The Dieffenbachia

The Dieffenbachia

Dieffenbachia: how and when to water it


Irrigation and constant humidity are very important for the care and proper growth of dieffenbachia since, it should be remembered, this is a plant native to the wetlands of Central America. In the hottest periods, therefore in spring and summer, the plant must be watered frequently taking care to avoid stagnation of water in the saucer because they can cause the withering of the leaves and, in extreme cases, the roots could rot; It is also advisable to periodically spray the water directly on the leaves, trying to use rainwater or limestone-free water to prevent the foliage from being stained once the water has evaporated. At other times of the year it is sufficient to keep the soil moist and recreate an environment that is as similar as possible to the original one. A useful stratagem for this purpose is to place expanded clay in the saucer, then place the plant on it. The clay is then wetted so that evaporation creates the favorable microclimate.

Care and cultivation of dieffenbachia



Dieffenbachia is very present in our homes because it combines the aesthetic pleasantness with the extreme simplicity of care. It is however good practice to work this plant with gloves due to the presence, in all its parts, of calcium oxalate crystal cells, toxic and very irritating. It must be transplanted when the pot is unable to contain the roots anyway and at the most every 2-3 years, at the beginning of spring, using a slightly acid pH soil composed of peat and beech leaves. The soil must be well compressed after repotting and watered abundantly, then carefully draining all the excess water. Adding shards of earthenware to the bottom of the pot facilitates runoff and preserves the plant in good health. During the periods when it is not necessary to transfer it, it is good to remove the first 3-5 cm of soil, replacing it with fresh new soil, always in the early spring. Cleaning the leaves from time to time with a damp cloth will result in a more beautiful and healthier plant. It is not necessary to prune dieffenbachia: just remove the dry leaves, not only for aesthetic reasons but also to prevent them from becoming a vehicle of parasitic diseases.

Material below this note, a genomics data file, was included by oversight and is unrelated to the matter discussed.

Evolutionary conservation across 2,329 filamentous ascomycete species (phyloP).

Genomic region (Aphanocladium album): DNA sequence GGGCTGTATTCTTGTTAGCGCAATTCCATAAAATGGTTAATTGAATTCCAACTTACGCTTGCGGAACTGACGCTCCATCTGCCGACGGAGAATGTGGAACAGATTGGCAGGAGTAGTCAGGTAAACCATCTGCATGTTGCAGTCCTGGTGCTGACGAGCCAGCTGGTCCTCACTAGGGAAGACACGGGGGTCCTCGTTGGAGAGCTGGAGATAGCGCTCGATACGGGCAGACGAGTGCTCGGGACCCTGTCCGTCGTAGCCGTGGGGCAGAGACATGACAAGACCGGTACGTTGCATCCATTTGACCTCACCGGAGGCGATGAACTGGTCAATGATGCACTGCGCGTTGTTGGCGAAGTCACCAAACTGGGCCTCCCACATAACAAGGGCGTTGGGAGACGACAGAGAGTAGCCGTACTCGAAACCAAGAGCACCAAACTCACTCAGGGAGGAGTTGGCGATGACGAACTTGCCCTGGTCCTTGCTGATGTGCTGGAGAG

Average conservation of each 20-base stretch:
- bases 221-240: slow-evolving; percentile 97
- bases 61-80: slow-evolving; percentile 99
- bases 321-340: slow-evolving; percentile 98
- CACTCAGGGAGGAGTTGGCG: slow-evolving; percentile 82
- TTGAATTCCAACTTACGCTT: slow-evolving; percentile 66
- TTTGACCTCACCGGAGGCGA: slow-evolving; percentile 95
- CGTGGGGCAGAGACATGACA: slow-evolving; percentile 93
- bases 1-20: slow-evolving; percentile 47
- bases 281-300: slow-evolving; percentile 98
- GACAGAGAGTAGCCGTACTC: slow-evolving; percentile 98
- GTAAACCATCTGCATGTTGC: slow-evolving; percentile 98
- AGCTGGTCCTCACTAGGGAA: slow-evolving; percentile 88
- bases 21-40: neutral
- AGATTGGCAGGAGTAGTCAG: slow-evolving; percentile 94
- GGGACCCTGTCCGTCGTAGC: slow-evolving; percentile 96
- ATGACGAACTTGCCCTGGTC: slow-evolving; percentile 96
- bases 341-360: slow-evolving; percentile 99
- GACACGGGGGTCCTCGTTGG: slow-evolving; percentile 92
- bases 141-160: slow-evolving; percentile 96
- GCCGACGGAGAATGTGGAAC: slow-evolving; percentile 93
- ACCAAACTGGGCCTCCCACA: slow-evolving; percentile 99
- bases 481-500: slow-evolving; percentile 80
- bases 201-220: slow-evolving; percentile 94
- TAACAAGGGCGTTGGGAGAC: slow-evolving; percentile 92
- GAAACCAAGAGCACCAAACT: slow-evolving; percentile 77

Fertilization techniques



Dieffenbachia needs constant fertilization throughout the year to promote the development of the leaves already present and the abundant growth of new leaves. It should therefore be fertilized once every 15 days, from the beginning of spring to all summer; during the cooler periods, on the other hand, fertigation can be progressively reduced to one every 30-60 days during the winter. Liquid fertilizers are recommended for green plants, rich in nitrogen, phosphorus and potassium, possibly in the proportions of 4 parts of nitrogen per 3 of potassium and 1 of phosphorus. However, it is good to avoid too nitrogenous fertilizers that can make the tissues too soft and therefore very sensitive to bacteria and fungi. In addition to spraying the soil it is possible to periodically nebulize the liquid solution directly on the leaves so as to combine the effect of the fertilizer with that of vaporization.

Dieffenbachia: Exposure, diseases and related remedies



Dieffenbachia requires constant temperature and humidity and is therefore to be considered a houseplant. It loves high temperatures, between 20 and 30 ° C and in any case never lower than 15 ° C and badly withstand temperature changes. For this reason it must be positioned away from heat sources, such as radiators, and air currents. He loves light but not direct sunlight that could burn it; a dark environment, on the other hand, causes the loss of the bright green color and of the typical streaks, up to the yellowing and the fall of the leaves. The perfect location is therefore next to a window with curtains that filter the light. This plant is often attacked by scale insects that are placed on the underside of the leaf that cause it to fall; they are fought with specific insecticides ready to use or, if the plant is small, by removing them with a wad of cotton wool soaked in alcohol. If the leaves turn yellow, curl up and become dusty we are in the presence of red spider mite, a very harmful mite to be eliminated also with the use of a specific insecticide or physically, using a wet and soapy cotton pad and then rinsing thoroughly.